One of the most common problems that patients often complain of is an ear ache or a feeling of fullness in the ears. Hearing loss is a common problem that most people complain of as they approach old age. In order to understand what can be wrong it is important that we know the structure that we are dealing with in the first place. Because only we have a clear understanding about the anatomy can we at least begin to understand where the problem is originating and what we should do about it? And even understand how we can try and avoid the problem in the future. So first and foremost we have that part of the ear which is visible to the outside, which we can all see. The region where we insert the ear thermometer, most of the time in children in order to get a better assessment of the body temperature. This is what we call the outer ear, which consists of the pinna or the ear lobe in common terms. This part of our ear is line with skin and it consists of a tunnel like structure that is again lined with skin which end at the tympanic membrane. This tunnel like structure is almost 2.5cm in length approximately. The tympanic membrane is a clear transparent sheet like structure which helps to spate the structures of the inner ear from the environment. Because all oft eh structures in the outer ear are open to the environment. The tympanic membrane is what most people call the ear drum. Something that everyone knows about, because they have experienced pain due to swelling of this membrane at some point of their life.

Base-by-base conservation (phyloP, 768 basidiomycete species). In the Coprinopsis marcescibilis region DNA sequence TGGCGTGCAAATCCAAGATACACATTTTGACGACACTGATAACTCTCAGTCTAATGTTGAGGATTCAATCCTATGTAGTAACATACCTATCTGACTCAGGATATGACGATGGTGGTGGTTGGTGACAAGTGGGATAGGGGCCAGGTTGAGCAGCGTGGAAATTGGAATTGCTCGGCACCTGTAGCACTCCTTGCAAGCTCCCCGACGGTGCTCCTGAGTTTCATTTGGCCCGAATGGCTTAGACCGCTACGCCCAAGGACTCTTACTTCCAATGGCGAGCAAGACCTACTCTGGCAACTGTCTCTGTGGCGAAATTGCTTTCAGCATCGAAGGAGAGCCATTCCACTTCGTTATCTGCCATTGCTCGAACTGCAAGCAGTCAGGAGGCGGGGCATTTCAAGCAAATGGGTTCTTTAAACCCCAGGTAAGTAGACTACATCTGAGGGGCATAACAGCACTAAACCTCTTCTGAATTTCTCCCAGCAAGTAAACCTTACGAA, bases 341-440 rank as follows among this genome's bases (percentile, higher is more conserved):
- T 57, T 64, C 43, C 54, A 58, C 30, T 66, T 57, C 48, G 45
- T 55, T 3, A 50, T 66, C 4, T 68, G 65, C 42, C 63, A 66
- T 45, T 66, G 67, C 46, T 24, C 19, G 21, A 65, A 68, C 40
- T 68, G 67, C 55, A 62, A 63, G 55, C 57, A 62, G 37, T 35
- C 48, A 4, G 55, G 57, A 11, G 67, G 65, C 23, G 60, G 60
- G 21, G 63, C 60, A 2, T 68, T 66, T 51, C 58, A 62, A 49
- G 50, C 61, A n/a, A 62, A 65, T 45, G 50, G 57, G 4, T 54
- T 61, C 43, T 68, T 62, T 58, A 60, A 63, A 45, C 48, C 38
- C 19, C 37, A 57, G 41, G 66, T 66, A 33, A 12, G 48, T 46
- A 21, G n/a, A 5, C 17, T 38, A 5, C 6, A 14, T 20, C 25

The central ear consist of a cavity which is full with air and has three small bones lying inside of it, which are called the three ossicles. And they are named in the following manner – the malleus, the incus and the stapes. This air filled middle year can communicate with the nasopharynx in the esophagus through a pipe named the Eustachian can, which helps to regulate the pressure inside the middle year cavity. In the modern times there are Omron medical equipment which help us resolve middle ear problems with ease. Without the need for nay invasive investigations and so forth. The inward ear consists of the cochlea that aids hearing and the vestibule and the semicircular canals which help with balance in our body. So all of these are the structures that make up the ear, and there can be pathologies with any of them, which then give rise to the common symptoms such as hearing disturbances, ear pain and so on.